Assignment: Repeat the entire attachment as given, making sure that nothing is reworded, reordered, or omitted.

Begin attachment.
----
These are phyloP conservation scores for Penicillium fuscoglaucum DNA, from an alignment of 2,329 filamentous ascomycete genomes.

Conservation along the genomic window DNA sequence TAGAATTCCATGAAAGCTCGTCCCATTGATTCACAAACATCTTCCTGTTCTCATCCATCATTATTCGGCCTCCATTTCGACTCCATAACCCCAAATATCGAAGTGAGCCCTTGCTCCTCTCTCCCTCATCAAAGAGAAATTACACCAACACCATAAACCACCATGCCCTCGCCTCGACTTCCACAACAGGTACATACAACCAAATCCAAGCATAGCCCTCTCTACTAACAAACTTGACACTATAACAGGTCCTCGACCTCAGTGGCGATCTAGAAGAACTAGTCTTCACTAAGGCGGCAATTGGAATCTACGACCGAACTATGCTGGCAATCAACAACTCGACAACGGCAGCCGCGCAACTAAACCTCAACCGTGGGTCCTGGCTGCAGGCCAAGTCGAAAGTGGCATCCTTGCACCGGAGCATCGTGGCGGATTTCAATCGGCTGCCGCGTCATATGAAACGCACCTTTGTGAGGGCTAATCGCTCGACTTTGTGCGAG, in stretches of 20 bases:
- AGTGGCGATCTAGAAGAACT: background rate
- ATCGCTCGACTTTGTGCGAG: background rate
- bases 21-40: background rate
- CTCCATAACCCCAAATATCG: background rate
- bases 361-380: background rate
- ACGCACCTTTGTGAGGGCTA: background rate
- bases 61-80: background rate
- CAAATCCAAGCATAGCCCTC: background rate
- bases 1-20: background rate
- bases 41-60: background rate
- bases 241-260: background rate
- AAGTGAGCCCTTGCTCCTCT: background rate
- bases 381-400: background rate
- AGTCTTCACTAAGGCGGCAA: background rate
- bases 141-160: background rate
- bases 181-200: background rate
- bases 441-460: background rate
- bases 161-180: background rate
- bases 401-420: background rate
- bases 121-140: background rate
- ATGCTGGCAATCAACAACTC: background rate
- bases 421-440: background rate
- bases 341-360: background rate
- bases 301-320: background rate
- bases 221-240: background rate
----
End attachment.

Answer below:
These are phyloP conservation scores for Penicillium fuscoglaucum DNA, from an alignment of 2,329 filamentous ascomycete genomes.

Conservation along the genomic window DNA sequence TAGAATTCCATGAAAGCTCGTCCCATTGATTCACAAACATCTTCCTGTTCTCATCCATCATTATTCGGCCTCCATTTCGACTCCATAACCCCAAATATCGAAGTGAGCCCTTGCTCCTCTCTCCCTCATCAAAGAGAAATTACACCAACACCATAAACCACCATGCCCTCGCCTCGACTTCCACAACAGGTACATACAACCAAATCCAAGCATAGCCCTCTCTACTAACAAACTTGACACTATAACAGGTCCTCGACCTCAGTGGCGATCTAGAAGAACTAGTCTTCACTAAGGCGGCAATTGGAATCTACGACCGAACTATGCTGGCAATCAACAACTCGACAACGGCAGCCGCGCAACTAAACCTCAACCGTGGGTCCTGGCTGCAGGCCAAGTCGAAAGTGGCATCCTTGCACCGGAGCATCGTGGCGGATTTCAATCGGCTGCCGCGTCATATGAAACGCACCTTTGTGAGGGCTAATCGCTCGACTTTGTGCGAG, in stretches of 20 bases:
- AGTGGCGATCTAGAAGAACT: background rate
- ATCGCTCGACTTTGTGCGAG: background rate
- bases 21-40: background rate
- CTCCATAACCCCAAATATCG: background rate
- bases 361-380: background rate
- ACGCACCTTTGTGAGGGCTA: background rate
- bases 61-80: background rate
- CAAATCCAAGCATAGCCCTC: background rate
- bases 1-20: background rate
- bases 41-60: background rate
- bases 241-260: background rate
- AAGTGAGCCCTTGCTCCTCT: background rate
- bases 381-400: background rate
- AGTCTTCACTAAGGCGGCAA: background rate
- bases 141-160: background rate
- bases 181-200: background rate
- bases 441-460: background rate
- bases 161-180: background rate
- bases 401-420: background rate
- bases 121-140: background rate
- ATGCTGGCAATCAACAACTC: background rate
- bases 421-440: background rate
- bases 341-360: background rate
- bases 301-320: background rate
- bases 221-240: background rate